Malware hits the App Store

Antivirus researchers at Kaspersky say they’ve spotted an app known as “Find and Call” in both the iPhone App Store and Google’s Play market that secretly uploads all of a user’s contacts to a remote server and then sends text message and email spam to every number and email address listed in his or her phonebook.

I hate Malware. I wonder if Apple will change the way it does app reviews now that someone found a way to get through the walled garden?



  • Don’t the address book access controls in iOS 6 keep this from happening. The review process isn’t the problem, allowing apps to access personal data without the user first granting permission is the problem.

    • quietstorms

      It’s an SMS app so most, if not all, would probably grant it access to their contacts anyway. I don’t know how Apple can fix this but the problem is at their doorstep.

      • deviladv

        One simple way could be to include some kind of filter in the review process that looks for code accessing the address book and flag that app to see if it actually does anything meaningful with the phone book. But IANAAppReviewer so I’m only guessing.

        • The problem is that it’s meant to access your contacts. The website says the app is so that you can insert an email address and the app will figure out the phone number and call the person or business. I don’t know how it would work without uploading your contacts to their servers.

          The problem is how to review not only what the app code does, but also what the server code does.

      • The batman

        The same way kaspersky detected it. Install and then sniff the traffic over an open wifi connection.

        • quietstorms

          Kapersky found out after the app’s approval. The problem is that someone could keep the the malware dormant until it gets approval.

  • Hmm. Not in UK iOS app store now. Pulled already?

  • Well, this is not really any hack. iOS (until 5.x) does only protect location data; other data, like pictures, calendar events and contacts are freely accessible through public APIs. This is, at most, a blatant violation of the terms developers sign up to. Apple will remove it, if the claims are valid.

    Starting with iOS 6 the user will have to approve a lot of additional items per App, contacts are among those. This is a good thing, and, especially when it comes to contact data, it should have been there a long time ago. Especially since the contact data copying by the Aurora Feint app was the first bigger App Store ‘scandal’ all the way back in 2008.

  • LKM

    This isn’t the first time this has happened. Apple can’t prevent this in 100% of all cases, because there are so many things developers can do to sneak bad code into an app (e.g. change the app’s behavior after the application has passed review).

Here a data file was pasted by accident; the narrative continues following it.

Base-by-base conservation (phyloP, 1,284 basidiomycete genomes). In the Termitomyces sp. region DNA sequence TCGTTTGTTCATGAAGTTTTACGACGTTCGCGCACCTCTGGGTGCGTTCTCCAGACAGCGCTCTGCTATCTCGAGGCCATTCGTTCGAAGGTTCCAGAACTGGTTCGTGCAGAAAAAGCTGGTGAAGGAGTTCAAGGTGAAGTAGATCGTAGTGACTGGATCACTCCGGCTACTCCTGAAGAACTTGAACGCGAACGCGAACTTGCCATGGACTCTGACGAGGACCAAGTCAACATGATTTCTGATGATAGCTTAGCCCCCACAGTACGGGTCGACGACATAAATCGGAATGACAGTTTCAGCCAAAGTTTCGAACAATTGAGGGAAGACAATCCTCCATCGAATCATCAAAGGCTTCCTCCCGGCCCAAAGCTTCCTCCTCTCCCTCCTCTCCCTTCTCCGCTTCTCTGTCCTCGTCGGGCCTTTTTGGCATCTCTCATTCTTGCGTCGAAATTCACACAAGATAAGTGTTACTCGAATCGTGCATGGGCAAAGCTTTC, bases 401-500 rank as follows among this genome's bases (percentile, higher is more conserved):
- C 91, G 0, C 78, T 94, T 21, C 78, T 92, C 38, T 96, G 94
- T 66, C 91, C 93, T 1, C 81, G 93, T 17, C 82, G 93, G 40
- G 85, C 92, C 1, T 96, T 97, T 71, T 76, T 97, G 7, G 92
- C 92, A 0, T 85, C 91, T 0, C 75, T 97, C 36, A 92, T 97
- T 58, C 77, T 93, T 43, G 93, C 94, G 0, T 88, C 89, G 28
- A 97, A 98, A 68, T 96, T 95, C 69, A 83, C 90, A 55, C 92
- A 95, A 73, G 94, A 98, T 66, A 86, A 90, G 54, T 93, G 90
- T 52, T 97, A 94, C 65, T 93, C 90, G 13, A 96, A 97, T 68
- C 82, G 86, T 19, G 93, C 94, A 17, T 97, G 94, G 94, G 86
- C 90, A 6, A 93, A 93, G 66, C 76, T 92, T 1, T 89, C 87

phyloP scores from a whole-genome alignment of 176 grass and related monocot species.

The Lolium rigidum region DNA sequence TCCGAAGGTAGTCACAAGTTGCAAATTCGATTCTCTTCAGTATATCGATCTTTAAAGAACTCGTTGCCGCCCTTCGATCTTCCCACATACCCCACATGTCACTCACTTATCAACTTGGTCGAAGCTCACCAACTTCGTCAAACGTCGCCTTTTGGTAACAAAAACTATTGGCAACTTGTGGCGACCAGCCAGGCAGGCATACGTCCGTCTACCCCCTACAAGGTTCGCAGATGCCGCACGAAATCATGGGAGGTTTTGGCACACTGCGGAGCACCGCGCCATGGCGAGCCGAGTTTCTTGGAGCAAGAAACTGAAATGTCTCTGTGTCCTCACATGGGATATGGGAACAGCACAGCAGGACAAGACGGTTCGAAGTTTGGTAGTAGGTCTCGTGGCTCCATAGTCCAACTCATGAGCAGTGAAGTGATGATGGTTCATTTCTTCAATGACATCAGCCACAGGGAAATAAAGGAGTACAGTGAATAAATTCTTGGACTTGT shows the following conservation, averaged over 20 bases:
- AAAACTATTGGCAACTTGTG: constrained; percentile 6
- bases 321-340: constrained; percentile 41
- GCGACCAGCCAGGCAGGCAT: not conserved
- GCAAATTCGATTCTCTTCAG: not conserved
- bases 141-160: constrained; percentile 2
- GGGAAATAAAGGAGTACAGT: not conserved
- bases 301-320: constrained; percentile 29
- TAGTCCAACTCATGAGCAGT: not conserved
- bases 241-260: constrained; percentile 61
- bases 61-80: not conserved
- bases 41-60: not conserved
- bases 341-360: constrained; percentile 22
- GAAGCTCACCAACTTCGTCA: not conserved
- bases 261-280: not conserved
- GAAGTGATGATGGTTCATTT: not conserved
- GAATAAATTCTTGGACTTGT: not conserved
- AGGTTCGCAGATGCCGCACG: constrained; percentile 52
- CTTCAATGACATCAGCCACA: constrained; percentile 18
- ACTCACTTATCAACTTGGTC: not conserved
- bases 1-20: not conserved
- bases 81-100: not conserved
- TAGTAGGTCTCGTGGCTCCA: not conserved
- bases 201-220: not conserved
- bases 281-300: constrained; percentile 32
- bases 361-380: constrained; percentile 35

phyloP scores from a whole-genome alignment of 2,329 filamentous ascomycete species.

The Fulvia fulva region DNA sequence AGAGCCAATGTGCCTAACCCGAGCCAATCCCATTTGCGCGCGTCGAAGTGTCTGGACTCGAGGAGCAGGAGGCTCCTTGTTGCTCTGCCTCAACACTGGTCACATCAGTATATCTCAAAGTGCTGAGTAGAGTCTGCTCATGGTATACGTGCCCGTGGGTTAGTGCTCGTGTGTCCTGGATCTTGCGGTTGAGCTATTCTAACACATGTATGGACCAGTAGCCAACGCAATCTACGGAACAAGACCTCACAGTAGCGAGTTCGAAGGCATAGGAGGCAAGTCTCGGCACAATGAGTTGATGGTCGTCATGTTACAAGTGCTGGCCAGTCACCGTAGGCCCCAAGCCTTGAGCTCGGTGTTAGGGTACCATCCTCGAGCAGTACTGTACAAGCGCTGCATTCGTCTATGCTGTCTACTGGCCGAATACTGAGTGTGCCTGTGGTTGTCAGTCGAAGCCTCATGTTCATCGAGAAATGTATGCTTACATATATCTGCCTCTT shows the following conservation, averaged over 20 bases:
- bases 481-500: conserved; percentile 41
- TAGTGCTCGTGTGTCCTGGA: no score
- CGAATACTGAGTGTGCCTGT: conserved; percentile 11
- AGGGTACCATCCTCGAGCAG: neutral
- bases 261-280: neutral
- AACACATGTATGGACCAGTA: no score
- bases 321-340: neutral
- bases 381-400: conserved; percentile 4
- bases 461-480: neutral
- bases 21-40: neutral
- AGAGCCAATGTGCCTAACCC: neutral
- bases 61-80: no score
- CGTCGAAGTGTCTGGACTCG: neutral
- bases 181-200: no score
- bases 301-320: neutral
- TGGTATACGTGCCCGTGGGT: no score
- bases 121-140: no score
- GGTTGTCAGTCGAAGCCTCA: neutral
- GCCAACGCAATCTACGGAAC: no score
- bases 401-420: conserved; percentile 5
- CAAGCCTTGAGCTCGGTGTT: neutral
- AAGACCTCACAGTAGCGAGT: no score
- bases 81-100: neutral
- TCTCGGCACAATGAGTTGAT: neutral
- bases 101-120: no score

But hopefully, the next time this happens in Google’s store, this will at least make Dalrymple think twice before making snarky comments about how bad Android is, how horrible open systems are, and how smart Apple is for having such high walls on its garden, and how justified they are in only letting iPhone owners get apps from the official App Store 🙂

    • quietstorms

      This has happened in the Google Market/Play store at least anywhere 60-100 times. This is just the store and not outside of it which is far worse. There is a difference between someone spamming you and someone pirating 21 popular apps (51 overall), adding root exploits to them and republishing them back onto the Market. And this was just one man.

      The App Store isn’t perfect but it’s a far cry from what’s happening on Android.

      • deviladv

        Hear, hear! I love when PC/Android fans come out and poke Apple for ONE exploit, and the exploit is always very simple, is caught and surpressed very quickly, and then is reported by the media because it’s exceptional. What makes for news and what makes for a problem are two very different things. The android market is rife with problems, but they are no longer news because it’s common knowledge.

        So far the only story on malware on an Apple device I was impressed with was the virus that exploited a java loophole, and that was because Apple got caught with it’s pants down.

        Here’s another way to think about this, it took someone 5 years to figure out how to make an app that allowed this to happen and with iOS 6, it should be much less of a problem.

    • Steven Fisher

      Right. Because something like this happening every two or three years is exactly like the swirling cesspool of malware on Android.

  • and we see why “yes/no” questions are theater. “I’d like to access your contacts, can I”

    “Um…i guess”

    “WHEEEE”

    “I DIDN’T KNOW YOU WERE GOING TO DO THAT”

    “nor did I tell you. Welcome to playing by the letter of the lawspamspamspam”

    How do you defeat a 20′ wall? with a 20′ ladder.

    • deviladv

      You can’t build an infinitely high wall, you’re only choice is to make a 21 foot wall to defeat the 20 foot ladder until someone brings a 21 foot ladder to the fight. Sucks but such is reality.

  • stsk

    Am I the only one who finds it curious that Kaspersky Labs “finds” the only instance of iOS store malware, (Russian language only, of course), after “predicting” this would happen… (following Eugene Kaspersky getting slapped down for lying about his fictitious relationship with Apple)? Jeez, he must be psychic